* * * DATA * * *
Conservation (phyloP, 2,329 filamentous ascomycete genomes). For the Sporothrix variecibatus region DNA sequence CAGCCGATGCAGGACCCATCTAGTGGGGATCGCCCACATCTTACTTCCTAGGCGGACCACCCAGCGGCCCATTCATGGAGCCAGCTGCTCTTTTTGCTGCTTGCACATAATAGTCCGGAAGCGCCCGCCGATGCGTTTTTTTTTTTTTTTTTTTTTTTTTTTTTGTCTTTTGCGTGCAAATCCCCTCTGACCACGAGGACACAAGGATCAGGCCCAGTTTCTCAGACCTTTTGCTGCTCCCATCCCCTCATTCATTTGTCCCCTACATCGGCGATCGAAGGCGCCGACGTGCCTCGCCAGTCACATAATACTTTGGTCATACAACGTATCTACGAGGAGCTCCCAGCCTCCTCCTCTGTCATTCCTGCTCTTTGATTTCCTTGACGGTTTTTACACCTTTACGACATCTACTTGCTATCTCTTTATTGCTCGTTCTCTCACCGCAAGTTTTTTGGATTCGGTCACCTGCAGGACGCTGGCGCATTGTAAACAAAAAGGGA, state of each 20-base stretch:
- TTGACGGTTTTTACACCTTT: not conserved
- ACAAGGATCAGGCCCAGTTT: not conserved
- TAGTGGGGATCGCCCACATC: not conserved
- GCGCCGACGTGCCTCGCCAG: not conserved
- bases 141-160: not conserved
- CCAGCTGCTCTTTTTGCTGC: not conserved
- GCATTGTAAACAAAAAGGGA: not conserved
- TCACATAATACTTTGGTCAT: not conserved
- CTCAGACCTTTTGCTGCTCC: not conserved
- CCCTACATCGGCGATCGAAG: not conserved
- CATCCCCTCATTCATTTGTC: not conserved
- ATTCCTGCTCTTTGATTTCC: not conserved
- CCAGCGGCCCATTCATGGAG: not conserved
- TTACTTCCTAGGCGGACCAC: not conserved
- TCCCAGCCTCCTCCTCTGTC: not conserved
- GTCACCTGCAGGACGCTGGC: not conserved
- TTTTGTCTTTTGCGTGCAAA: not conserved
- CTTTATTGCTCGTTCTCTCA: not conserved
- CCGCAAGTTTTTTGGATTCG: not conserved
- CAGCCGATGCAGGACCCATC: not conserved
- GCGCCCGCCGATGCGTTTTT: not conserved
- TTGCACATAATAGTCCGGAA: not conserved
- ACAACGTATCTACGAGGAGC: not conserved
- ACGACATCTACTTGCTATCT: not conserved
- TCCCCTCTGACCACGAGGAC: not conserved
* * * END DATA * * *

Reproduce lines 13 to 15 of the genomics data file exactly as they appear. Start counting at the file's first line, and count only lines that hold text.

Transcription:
- ATTCCTGCTCTTTGATTTCC: not conserved
- CCAGCGGCCCATTCATGGAG: not conserved
- TTACTTCCTAGGCGGACCAC: not conserved